Tuesday, April 21, 2009

Overtraining? Overtraining!

Since I became a regular Rosstraining forum member, the question about overtraining must have come up at least once a week on a new thread topic. I know a little about the topic since I've overtrained a few times in my life. I have one blanket answer for most people who ask if they've overtrained: If you have to ask, then you're not overtrained. More often than not, these people just need to back off a little, eat a good meal, and get a good night's rest. What they've done isn't overtraining.

In fact, there are some people who don't believe that there is such a thing as overtraining. I think it was the Barbarian Brothers who said that overtraining is simply not enough healthy food and not enough sleep. In other words, it's a symntom of not taking care of yourself properly outside of the gym. I'd love to think that they're right but many pro athletes live a different life and abide by different strength training protocols than we do. I've heard from such people that when you're trying to gain muscle mass, you need to sleep 8-10 hours a day in order to recover from the stress that you're putting on your body. That's a practical reality if all you have to do with is to train your body for a living. Most of us don't have that kind of luxury.

Perhaps all "overtraining" doesn't exist in some people's lives but for the majority of us who push our body past the limits of what 7 hours of sleep and 3,000 calorie diets can fix, overtraining is a grim reality. If you're still reading and wondering what overtraining is like, then I'll level with you: It feels like a seriously nasty case of the flu. It's goes beyond fatigue and it feels like sickness. Your body will pound with pain. You might feel nauseous. Your ability to focus or concentrate goes down the tubes. All you really feel like doing is sleeping. I'll give you tip when you feel like this: DON'T EVEN THINK OF EATING JUNK FOOD. I exascerbated a bad case of overtraining into the worst case of overtraining I've ever had by eating a delicious (but high salt, sugar and fat) Brazilian Churrascaria Barbeque brunch. I proceeded to go home, take a 5 hour nap, eating a lighter, healthier dinner, going to bed at 7:00 pm, and sleeping another 10 hours.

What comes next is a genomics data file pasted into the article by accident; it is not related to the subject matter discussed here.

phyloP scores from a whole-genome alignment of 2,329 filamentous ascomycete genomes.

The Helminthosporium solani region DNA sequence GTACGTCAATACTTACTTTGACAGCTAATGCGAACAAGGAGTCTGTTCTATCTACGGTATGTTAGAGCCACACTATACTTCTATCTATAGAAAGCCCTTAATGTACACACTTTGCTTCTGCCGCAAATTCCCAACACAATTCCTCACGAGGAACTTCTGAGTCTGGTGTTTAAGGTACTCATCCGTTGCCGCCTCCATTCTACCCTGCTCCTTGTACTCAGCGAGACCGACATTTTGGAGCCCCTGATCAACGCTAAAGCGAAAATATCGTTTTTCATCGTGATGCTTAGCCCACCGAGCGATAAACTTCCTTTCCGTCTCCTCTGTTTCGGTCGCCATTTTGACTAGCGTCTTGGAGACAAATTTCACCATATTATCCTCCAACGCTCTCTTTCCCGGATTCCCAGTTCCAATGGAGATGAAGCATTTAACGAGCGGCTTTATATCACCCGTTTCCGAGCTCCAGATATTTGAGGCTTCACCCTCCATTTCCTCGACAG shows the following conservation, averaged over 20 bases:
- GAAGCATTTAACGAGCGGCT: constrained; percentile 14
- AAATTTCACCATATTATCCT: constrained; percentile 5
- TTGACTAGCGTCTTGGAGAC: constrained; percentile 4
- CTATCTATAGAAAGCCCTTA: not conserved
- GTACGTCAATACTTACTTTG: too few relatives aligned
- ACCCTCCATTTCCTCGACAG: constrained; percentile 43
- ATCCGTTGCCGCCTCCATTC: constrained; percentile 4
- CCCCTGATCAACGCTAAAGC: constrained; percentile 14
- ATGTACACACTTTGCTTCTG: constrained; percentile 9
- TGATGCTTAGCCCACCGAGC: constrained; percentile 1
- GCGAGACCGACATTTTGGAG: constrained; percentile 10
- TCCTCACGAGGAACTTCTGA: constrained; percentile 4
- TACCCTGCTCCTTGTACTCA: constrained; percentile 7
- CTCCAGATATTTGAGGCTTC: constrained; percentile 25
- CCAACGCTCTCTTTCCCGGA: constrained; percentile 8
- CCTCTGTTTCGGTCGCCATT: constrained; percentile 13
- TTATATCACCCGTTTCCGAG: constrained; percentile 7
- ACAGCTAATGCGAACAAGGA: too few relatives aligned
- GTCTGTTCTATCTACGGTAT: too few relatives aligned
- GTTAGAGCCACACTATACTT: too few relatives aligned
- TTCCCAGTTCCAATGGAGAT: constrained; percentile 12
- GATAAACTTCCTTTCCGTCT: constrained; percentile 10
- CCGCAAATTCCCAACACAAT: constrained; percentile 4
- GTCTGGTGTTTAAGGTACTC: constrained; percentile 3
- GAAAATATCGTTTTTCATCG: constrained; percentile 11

Don't take this a bragging. It's nothing to brag about. In fact, it's just plain stupid. It's not a sign of toughness or of dedication. It's just a sign of ignorance. When you overtrain, you're exceeding your body's ability to repair itself after training. Overtraining could be looked at as a case of self-induced muscle wasting.

Remember when you strength train, you're tearing down your muscles and forcing them to rebuild themselvess in a stronger manner. You have to do this incrimentally. You don't gain anything by exceeding the rate that your body can repair itself. Don't be fooled into thinking that you can ignore the need to eat well and rest. If you're ever going to get stronger, you need to train with your head as much as you train with your heart. My Brazilian Jui Jitsu teacher said something about a good training session that can easily apply to strength training as well: You should feel your training for no more than two hours after it's done. You should be able to function normally for the rest of the day. If all you want to do is nothing, then you've overdone it.

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